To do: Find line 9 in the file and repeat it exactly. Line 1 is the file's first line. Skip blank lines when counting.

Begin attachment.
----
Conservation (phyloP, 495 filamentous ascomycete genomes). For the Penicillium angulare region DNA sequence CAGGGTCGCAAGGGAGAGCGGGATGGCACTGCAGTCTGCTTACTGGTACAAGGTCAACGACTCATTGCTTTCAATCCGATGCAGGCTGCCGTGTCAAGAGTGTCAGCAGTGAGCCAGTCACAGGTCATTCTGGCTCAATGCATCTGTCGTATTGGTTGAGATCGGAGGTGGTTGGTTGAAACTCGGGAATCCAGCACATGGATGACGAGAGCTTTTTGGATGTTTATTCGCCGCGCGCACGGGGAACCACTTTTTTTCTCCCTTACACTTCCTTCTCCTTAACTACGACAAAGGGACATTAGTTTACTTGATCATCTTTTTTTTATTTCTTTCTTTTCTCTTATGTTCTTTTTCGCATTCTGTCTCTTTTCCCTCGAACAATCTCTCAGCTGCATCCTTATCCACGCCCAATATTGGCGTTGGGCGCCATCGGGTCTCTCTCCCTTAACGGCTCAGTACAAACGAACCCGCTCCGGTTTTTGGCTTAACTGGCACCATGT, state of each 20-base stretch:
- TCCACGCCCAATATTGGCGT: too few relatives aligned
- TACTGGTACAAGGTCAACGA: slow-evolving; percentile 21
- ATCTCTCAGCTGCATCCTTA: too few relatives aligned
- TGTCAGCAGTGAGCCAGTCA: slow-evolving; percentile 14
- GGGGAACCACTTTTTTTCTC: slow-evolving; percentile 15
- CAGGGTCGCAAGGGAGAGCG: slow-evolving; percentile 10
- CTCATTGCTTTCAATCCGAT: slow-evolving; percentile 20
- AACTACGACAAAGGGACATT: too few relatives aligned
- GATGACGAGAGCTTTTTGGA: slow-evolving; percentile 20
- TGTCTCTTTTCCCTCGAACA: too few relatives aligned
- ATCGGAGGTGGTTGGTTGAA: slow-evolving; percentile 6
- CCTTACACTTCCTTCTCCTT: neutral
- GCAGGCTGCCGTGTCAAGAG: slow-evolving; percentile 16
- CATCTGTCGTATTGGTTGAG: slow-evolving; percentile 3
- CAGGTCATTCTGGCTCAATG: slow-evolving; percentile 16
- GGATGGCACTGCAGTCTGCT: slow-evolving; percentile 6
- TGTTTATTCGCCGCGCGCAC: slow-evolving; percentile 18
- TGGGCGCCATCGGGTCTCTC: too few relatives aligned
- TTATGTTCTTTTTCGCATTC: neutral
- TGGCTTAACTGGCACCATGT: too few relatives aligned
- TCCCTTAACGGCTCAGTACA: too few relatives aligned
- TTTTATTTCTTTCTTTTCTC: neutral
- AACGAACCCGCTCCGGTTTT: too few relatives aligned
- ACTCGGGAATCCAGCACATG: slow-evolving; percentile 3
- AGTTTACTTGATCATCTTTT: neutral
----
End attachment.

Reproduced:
- AACTACGACAAAGGGACATT: too few relatives aligned